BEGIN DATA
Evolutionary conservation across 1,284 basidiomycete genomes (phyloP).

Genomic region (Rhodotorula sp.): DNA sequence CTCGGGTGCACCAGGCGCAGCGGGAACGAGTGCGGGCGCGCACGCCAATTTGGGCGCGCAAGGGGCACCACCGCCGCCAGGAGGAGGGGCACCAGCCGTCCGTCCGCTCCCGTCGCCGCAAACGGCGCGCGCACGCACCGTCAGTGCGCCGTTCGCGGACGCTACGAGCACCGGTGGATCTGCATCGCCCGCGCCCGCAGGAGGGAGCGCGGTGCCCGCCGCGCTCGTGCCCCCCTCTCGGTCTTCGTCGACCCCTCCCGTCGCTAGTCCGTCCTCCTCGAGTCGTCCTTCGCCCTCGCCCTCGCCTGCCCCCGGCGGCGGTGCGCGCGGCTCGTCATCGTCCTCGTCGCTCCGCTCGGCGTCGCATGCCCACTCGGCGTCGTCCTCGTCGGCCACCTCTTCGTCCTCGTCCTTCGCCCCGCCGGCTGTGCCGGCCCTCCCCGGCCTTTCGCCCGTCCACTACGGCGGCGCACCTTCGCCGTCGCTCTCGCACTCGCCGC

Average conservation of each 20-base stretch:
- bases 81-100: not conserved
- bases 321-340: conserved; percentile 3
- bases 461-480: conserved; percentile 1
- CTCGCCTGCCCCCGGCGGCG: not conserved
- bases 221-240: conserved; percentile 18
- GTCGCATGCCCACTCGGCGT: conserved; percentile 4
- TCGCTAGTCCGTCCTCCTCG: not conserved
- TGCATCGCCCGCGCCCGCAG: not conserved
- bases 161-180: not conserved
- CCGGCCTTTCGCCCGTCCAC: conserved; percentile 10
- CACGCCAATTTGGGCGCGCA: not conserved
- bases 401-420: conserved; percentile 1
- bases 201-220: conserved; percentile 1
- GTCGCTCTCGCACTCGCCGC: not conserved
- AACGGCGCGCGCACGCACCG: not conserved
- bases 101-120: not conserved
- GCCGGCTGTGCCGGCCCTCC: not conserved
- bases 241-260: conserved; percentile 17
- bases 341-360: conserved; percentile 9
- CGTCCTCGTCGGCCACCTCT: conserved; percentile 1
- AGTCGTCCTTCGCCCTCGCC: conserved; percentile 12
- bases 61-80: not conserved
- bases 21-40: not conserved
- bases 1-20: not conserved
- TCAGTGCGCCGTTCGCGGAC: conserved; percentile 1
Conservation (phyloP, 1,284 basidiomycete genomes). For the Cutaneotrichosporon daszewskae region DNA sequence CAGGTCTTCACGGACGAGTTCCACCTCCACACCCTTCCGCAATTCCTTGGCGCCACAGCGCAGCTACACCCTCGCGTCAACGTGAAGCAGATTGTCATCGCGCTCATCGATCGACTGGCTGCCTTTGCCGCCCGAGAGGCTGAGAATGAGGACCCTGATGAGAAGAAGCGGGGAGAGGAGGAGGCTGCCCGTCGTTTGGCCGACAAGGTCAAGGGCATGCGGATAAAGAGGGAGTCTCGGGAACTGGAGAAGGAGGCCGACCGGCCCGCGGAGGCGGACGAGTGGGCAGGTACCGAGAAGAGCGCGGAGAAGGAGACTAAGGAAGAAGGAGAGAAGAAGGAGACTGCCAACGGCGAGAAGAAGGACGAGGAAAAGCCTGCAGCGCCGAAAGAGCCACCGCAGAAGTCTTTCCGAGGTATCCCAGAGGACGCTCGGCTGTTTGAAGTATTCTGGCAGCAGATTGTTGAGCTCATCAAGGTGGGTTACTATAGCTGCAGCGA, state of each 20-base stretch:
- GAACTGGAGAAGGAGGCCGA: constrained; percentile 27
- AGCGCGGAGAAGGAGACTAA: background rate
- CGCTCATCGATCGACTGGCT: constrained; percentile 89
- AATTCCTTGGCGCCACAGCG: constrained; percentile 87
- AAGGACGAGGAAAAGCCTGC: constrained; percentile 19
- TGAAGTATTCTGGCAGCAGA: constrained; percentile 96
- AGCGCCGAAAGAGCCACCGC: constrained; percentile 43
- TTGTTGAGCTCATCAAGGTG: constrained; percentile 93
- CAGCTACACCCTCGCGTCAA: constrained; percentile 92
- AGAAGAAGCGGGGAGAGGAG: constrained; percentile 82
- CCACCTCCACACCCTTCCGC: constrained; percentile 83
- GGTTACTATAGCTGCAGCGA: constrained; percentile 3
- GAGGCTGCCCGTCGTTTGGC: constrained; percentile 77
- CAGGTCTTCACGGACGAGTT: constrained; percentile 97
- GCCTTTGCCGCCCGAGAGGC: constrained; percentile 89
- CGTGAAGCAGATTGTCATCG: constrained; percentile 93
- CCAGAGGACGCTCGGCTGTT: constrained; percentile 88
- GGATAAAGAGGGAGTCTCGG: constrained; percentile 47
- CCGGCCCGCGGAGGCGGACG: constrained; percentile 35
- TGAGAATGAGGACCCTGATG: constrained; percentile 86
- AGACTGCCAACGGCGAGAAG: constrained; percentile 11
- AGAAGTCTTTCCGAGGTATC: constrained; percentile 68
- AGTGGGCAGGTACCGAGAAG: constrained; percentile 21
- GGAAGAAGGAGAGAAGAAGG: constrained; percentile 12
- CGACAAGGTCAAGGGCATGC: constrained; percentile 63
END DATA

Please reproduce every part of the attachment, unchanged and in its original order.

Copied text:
Evolutionary conservation across 1,284 basidiomycete genomes (phyloP).

Genomic region (Rhodotorula sp.): DNA sequence CTCGGGTGCACCAGGCGCAGCGGGAACGAGTGCGGGCGCGCACGCCAATTTGGGCGCGCAAGGGGCACCACCGCCGCCAGGAGGAGGGGCACCAGCCGTCCGTCCGCTCCCGTCGCCGCAAACGGCGCGCGCACGCACCGTCAGTGCGCCGTTCGCGGACGCTACGAGCACCGGTGGATCTGCATCGCCCGCGCCCGCAGGAGGGAGCGCGGTGCCCGCCGCGCTCGTGCCCCCCTCTCGGTCTTCGTCGACCCCTCCCGTCGCTAGTCCGTCCTCCTCGAGTCGTCCTTCGCCCTCGCCCTCGCCTGCCCCCGGCGGCGGTGCGCGCGGCTCGTCATCGTCCTCGTCGCTCCGCTCGGCGTCGCATGCCCACTCGGCGTCGTCCTCGTCGGCCACCTCTTCGTCCTCGTCCTTCGCCCCGCCGGCTGTGCCGGCCCTCCCCGGCCTTTCGCCCGTCCACTACGGCGGCGCACCTTCGCCGTCGCTCTCGCACTCGCCGC

Average conservation of each 20-base stretch:
- bases 81-100: not conserved
- bases 321-340: conserved; percentile 3
- bases 461-480: conserved; percentile 1
- CTCGCCTGCCCCCGGCGGCG: not conserved
- bases 221-240: conserved; percentile 18
- GTCGCATGCCCACTCGGCGT: conserved; percentile 4
- TCGCTAGTCCGTCCTCCTCG: not conserved
- TGCATCGCCCGCGCCCGCAG: not conserved
- bases 161-180: not conserved
- CCGGCCTTTCGCCCGTCCAC: conserved; percentile 10
- CACGCCAATTTGGGCGCGCA: not conserved
- bases 401-420: conserved; percentile 1
- bases 201-220: conserved; percentile 1
- GTCGCTCTCGCACTCGCCGC: not conserved
- AACGGCGCGCGCACGCACCG: not conserved
- bases 101-120: not conserved
- GCCGGCTGTGCCGGCCCTCC: not conserved
- bases 241-260: conserved; percentile 17
- bases 341-360: conserved; percentile 9
- CGTCCTCGTCGGCCACCTCT: conserved; percentile 1
- AGTCGTCCTTCGCCCTCGCC: conserved; percentile 12
- bases 61-80: not conserved
- bases 21-40: not conserved
- bases 1-20: not conserved
- TCAGTGCGCCGTTCGCGGAC: conserved; percentile 1
Conservation (phyloP, 1,284 basidiomycete genomes). For the Cutaneotrichosporon daszewskae region DNA sequence CAGGTCTTCACGGACGAGTTCCACCTCCACACCCTTCCGCAATTCCTTGGCGCCACAGCGCAGCTACACCCTCGCGTCAACGTGAAGCAGATTGTCATCGCGCTCATCGATCGACTGGCTGCCTTTGCCGCCCGAGAGGCTGAGAATGAGGACCCTGATGAGAAGAAGCGGGGAGAGGAGGAGGCTGCCCGTCGTTTGGCCGACAAGGTCAAGGGCATGCGGATAAAGAGGGAGTCTCGGGAACTGGAGAAGGAGGCCGACCGGCCCGCGGAGGCGGACGAGTGGGCAGGTACCGAGAAGAGCGCGGAGAAGGAGACTAAGGAAGAAGGAGAGAAGAAGGAGACTGCCAACGGCGAGAAGAAGGACGAGGAAAAGCCTGCAGCGCCGAAAGAGCCACCGCAGAAGTCTTTCCGAGGTATCCCAGAGGACGCTCGGCTGTTTGAAGTATTCTGGCAGCAGATTGTTGAGCTCATCAAGGTGGGTTACTATAGCTGCAGCGA, state of each 20-base stretch:
- GAACTGGAGAAGGAGGCCGA: constrained; percentile 27
- AGCGCGGAGAAGGAGACTAA: background rate
- CGCTCATCGATCGACTGGCT: constrained; percentile 89
- AATTCCTTGGCGCCACAGCG: constrained; percentile 87
- AAGGACGAGGAAAAGCCTGC: constrained; percentile 19
- TGAAGTATTCTGGCAGCAGA: constrained; percentile 96
- AGCGCCGAAAGAGCCACCGC: constrained; percentile 43
- TTGTTGAGCTCATCAAGGTG: constrained; percentile 93
- CAGCTACACCCTCGCGTCAA: constrained; percentile 92
- AGAAGAAGCGGGGAGAGGAG: constrained; percentile 82
- CCACCTCCACACCCTTCCGC: constrained; percentile 83
- GGTTACTATAGCTGCAGCGA: constrained; percentile 3
- GAGGCTGCCCGTCGTTTGGC: constrained; percentile 77
- CAGGTCTTCACGGACGAGTT: constrained; percentile 97
- GCCTTTGCCGCCCGAGAGGC: constrained; percentile 89
- CGTGAAGCAGATTGTCATCG: constrained; percentile 93
- CCAGAGGACGCTCGGCTGTT: constrained; percentile 88
- GGATAAAGAGGGAGTCTCGG: constrained; percentile 47
- CCGGCCCGCGGAGGCGGACG: constrained; percentile 35
- TGAGAATGAGGACCCTGATG: constrained; percentile 86
- AGACTGCCAACGGCGAGAAG: constrained; percentile 11
- AGAAGTCTTTCCGAGGTATC: constrained; percentile 68
- AGTGGGCAGGTACCGAGAAG: constrained; percentile 21
- GGAAGAAGGAGAGAAGAAGG: constrained; percentile 12
- CGACAAGGTCAAGGGCATGC: constrained; percentile 63